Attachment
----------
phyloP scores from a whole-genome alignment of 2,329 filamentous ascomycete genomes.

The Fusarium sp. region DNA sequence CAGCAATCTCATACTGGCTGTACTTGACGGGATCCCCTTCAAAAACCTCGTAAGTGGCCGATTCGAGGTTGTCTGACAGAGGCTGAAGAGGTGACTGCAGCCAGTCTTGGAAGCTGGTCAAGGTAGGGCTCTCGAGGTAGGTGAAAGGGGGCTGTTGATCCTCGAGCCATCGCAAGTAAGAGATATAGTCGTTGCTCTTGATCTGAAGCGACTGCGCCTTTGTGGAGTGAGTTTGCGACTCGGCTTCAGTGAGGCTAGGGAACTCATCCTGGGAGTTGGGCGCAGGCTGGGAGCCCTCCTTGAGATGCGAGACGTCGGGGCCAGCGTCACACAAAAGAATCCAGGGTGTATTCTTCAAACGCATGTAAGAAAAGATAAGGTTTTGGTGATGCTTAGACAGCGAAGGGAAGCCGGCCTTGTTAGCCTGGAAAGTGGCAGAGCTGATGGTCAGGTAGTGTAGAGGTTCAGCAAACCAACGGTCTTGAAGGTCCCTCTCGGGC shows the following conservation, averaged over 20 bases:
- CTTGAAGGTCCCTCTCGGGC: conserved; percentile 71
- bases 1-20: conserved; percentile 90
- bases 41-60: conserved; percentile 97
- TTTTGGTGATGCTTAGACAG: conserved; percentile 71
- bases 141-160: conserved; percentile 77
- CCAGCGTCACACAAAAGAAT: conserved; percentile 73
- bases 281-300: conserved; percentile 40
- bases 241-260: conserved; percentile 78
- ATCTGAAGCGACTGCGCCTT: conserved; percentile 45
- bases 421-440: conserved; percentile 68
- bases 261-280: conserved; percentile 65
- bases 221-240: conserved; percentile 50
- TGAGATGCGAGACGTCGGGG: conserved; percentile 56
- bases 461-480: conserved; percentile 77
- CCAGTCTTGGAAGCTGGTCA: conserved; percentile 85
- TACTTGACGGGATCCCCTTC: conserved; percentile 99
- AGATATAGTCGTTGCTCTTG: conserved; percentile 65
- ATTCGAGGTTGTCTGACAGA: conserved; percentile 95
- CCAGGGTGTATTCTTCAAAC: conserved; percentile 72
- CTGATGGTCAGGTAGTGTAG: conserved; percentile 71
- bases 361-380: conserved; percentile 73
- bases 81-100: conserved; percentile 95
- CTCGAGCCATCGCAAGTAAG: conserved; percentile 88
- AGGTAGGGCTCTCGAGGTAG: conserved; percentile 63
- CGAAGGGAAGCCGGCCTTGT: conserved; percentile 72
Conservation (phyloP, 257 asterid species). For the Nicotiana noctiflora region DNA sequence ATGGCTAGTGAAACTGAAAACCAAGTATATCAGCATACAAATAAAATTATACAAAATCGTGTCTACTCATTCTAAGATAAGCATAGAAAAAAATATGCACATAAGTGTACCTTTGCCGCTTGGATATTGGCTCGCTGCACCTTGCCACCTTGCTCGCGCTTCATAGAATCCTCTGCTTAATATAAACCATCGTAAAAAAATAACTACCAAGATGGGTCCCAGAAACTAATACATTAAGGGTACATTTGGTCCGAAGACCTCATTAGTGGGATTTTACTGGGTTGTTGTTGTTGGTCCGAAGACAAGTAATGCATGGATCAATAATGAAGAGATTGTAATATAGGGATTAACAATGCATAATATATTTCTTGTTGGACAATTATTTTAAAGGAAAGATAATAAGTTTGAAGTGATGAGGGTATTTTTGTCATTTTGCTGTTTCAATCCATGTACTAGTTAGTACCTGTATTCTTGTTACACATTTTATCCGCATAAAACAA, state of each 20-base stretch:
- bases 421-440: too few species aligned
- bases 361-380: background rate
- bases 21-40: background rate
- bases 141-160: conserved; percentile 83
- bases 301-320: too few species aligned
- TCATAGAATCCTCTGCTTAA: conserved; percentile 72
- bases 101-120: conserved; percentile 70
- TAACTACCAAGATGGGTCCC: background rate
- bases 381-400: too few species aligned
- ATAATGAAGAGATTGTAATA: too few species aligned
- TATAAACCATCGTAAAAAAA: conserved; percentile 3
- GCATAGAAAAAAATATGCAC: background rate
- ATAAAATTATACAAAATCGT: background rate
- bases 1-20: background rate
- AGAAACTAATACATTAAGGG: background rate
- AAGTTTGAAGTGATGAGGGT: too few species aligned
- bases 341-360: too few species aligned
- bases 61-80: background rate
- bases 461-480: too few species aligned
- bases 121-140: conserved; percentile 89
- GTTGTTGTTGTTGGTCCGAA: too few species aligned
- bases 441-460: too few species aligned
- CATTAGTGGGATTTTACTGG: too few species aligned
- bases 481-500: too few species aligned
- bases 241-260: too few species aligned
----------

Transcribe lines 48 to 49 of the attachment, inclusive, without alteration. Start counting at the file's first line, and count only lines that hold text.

- bases 121-140: conserved; percentile 89
- GTTGTTGTTGTTGGTCCGAA: too few species aligned